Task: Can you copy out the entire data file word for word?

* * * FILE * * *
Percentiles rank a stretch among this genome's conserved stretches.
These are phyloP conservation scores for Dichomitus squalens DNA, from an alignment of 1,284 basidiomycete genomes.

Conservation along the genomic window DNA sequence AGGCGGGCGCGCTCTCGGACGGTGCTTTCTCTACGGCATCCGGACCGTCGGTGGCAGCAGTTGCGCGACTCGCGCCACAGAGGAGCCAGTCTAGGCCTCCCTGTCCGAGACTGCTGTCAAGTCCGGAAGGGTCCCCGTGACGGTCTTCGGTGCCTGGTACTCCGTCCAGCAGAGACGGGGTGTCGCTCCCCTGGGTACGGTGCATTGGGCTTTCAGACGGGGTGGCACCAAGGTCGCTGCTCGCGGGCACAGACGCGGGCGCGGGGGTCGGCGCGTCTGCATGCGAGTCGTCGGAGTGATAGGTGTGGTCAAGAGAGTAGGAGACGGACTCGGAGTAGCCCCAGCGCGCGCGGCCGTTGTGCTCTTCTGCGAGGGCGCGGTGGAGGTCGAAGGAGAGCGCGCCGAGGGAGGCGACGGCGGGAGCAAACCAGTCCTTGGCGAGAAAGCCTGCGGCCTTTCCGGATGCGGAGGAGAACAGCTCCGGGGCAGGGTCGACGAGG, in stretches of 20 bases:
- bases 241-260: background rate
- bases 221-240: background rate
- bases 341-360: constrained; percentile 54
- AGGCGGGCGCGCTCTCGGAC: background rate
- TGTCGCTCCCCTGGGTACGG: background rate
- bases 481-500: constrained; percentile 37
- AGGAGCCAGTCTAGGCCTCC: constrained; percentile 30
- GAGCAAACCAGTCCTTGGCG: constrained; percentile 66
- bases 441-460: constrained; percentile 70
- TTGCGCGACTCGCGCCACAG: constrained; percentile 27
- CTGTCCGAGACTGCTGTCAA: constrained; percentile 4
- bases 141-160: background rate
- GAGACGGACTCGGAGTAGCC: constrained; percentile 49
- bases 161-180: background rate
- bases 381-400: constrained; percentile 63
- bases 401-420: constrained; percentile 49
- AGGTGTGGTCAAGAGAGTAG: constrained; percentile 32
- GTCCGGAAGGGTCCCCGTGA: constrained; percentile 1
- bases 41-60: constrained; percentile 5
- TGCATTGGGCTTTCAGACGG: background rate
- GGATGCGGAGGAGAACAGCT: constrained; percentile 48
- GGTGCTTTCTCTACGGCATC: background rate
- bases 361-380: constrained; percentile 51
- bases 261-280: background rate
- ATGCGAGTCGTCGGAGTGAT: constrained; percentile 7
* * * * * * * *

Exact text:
Percentiles rank a stretch among this genome's conserved stretches.
These are phyloP conservation scores for Dichomitus squalens DNA, from an alignment of 1,284 basidiomycete genomes.

Conservation along the genomic window DNA sequence AGGCGGGCGCGCTCTCGGACGGTGCTTTCTCTACGGCATCCGGACCGTCGGTGGCAGCAGTTGCGCGACTCGCGCCACAGAGGAGCCAGTCTAGGCCTCCCTGTCCGAGACTGCTGTCAAGTCCGGAAGGGTCCCCGTGACGGTCTTCGGTGCCTGGTACTCCGTCCAGCAGAGACGGGGTGTCGCTCCCCTGGGTACGGTGCATTGGGCTTTCAGACGGGGTGGCACCAAGGTCGCTGCTCGCGGGCACAGACGCGGGCGCGGGGGTCGGCGCGTCTGCATGCGAGTCGTCGGAGTGATAGGTGTGGTCAAGAGAGTAGGAGACGGACTCGGAGTAGCCCCAGCGCGCGCGGCCGTTGTGCTCTTCTGCGAGGGCGCGGTGGAGGTCGAAGGAGAGCGCGCCGAGGGAGGCGACGGCGGGAGCAAACCAGTCCTTGGCGAGAAAGCCTGCGGCCTTTCCGGATGCGGAGGAGAACAGCTCCGGGGCAGGGTCGACGAGG, in stretches of 20 bases:
- bases 241-260: background rate
- bases 221-240: background rate
- bases 341-360: constrained; percentile 54
- AGGCGGGCGCGCTCTCGGAC: background rate
- TGTCGCTCCCCTGGGTACGG: background rate
- bases 481-500: constrained; percentile 37
- AGGAGCCAGTCTAGGCCTCC: constrained; percentile 30
- GAGCAAACCAGTCCTTGGCG: constrained; percentile 66
- bases 441-460: constrained; percentile 70
- TTGCGCGACTCGCGCCACAG: constrained; percentile 27
- CTGTCCGAGACTGCTGTCAA: constrained; percentile 4
- bases 141-160: background rate
- GAGACGGACTCGGAGTAGCC: constrained; percentile 49
- bases 161-180: background rate
- bases 381-400: constrained; percentile 63
- bases 401-420: constrained; percentile 49
- AGGTGTGGTCAAGAGAGTAG: constrained; percentile 32
- GTCCGGAAGGGTCCCCGTGA: constrained; percentile 1
- bases 41-60: constrained; percentile 5
- TGCATTGGGCTTTCAGACGG: background rate
- GGATGCGGAGGAGAACAGCT: constrained; percentile 48
- GGTGCTTTCTCTACGGCATC: background rate
- bases 361-380: constrained; percentile 51
- bases 261-280: background rate
- ATGCGAGTCGTCGGAGTGAT: constrained; percentile 7